The cost of higher education in the United States continues to surge upward, as the average tuition at a public four-year college has increased by more than 250 percent over the past three decades. Rising prices coupled with declining state funding means that students are assuming a larger proportion of college costs, and are borrowing more than ever before to do so. Approximately two-thirds of college students now graduate with loan debt, averaging more than $26,000. How might the system be revised to place fewer burdens on students – and on low- and middle-income students in particular?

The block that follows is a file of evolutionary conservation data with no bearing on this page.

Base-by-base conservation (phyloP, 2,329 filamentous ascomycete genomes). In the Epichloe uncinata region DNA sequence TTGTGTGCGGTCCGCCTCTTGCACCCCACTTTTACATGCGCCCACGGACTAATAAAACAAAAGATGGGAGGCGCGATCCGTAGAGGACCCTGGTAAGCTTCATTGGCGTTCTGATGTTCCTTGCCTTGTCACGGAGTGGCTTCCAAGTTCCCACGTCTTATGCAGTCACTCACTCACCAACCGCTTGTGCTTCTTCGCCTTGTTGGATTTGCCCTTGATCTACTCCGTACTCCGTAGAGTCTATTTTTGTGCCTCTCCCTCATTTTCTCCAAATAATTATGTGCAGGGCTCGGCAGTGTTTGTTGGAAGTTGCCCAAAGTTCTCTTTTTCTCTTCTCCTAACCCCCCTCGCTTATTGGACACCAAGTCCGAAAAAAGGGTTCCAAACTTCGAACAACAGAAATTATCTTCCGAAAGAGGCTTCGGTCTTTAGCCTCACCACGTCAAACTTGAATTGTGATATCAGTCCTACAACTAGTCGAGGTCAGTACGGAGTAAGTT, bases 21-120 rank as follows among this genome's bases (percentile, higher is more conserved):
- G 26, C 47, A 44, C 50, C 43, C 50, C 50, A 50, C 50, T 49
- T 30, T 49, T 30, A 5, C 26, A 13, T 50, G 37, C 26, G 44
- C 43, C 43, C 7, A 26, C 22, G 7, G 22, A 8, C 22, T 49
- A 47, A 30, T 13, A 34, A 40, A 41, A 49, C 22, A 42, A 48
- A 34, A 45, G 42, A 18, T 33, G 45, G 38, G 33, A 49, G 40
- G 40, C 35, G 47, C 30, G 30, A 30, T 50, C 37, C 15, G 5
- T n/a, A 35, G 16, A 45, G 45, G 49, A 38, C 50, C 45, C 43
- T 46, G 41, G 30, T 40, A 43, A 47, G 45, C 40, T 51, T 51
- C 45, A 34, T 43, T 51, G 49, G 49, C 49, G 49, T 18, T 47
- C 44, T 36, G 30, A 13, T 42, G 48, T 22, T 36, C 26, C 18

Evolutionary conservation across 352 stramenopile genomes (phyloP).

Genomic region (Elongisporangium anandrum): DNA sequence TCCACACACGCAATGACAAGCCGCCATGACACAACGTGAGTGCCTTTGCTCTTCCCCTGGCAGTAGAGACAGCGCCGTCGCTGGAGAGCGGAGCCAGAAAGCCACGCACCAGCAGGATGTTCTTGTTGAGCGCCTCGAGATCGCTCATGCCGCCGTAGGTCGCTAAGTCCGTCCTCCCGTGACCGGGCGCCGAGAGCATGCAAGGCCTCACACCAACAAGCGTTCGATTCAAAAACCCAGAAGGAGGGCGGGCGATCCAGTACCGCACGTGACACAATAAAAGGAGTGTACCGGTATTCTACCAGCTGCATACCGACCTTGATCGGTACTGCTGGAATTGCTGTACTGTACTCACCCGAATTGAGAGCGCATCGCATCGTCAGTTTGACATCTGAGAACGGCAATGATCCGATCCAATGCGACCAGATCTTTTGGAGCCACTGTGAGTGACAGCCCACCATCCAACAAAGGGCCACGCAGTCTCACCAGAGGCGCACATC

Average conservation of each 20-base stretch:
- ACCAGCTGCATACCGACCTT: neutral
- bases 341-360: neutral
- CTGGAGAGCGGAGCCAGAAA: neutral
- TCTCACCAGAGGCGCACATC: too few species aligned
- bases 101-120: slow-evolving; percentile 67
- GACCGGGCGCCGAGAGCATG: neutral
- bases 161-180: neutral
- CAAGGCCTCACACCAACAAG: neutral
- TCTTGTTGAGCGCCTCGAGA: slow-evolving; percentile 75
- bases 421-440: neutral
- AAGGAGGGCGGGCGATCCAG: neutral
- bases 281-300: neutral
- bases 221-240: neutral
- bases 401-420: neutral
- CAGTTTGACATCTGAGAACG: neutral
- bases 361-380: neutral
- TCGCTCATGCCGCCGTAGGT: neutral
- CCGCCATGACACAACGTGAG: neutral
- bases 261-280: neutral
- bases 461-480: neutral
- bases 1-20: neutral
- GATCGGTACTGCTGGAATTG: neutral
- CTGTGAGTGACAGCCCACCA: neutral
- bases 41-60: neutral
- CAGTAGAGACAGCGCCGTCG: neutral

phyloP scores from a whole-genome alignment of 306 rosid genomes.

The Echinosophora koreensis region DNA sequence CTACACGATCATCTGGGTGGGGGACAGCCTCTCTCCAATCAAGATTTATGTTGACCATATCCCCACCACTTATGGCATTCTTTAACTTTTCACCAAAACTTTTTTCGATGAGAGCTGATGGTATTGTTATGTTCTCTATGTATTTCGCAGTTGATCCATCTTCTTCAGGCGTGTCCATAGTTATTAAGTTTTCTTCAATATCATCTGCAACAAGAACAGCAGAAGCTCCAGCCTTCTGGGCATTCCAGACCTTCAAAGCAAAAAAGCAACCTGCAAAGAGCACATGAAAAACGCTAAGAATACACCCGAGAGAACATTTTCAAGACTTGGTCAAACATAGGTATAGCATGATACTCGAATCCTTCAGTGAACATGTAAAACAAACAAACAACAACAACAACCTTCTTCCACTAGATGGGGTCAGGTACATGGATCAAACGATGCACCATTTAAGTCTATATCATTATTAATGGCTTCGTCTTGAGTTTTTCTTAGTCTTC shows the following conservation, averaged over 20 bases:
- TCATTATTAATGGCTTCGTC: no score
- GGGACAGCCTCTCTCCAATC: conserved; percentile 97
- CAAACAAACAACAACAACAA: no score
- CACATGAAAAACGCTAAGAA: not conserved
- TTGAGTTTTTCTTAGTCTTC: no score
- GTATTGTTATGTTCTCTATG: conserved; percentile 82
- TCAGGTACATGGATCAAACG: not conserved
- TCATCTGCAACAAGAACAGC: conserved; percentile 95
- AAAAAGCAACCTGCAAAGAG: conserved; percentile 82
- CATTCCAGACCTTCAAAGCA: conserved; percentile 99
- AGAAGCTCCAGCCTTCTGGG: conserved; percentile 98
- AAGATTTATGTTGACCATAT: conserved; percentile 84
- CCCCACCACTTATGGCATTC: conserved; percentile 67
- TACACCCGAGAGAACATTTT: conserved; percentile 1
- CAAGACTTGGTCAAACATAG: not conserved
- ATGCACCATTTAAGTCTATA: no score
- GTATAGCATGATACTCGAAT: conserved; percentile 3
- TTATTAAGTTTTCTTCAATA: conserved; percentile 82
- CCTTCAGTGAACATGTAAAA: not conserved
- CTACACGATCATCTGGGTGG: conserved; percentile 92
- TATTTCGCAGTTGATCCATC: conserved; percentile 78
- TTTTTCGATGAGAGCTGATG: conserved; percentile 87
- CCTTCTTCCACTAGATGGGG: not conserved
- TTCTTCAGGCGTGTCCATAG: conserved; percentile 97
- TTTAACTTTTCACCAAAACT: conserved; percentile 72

On October 3, the Brown Center on Education Policy at Brookings released its paper, “The Next Steps: Building a Reimagined System of Student Aid,” a synthesis of the comprehensive body of research that was conducted as part of the Reimagining Aid Design and Delivery (RADD) project funded by the Bill and Melinda Gates Foundation. The paper’s author, Brookings Fellow Beth Akers, presented her findings and moderated a panel to explore how a redesigned federal financial aid system could help more students afford and succeed in college.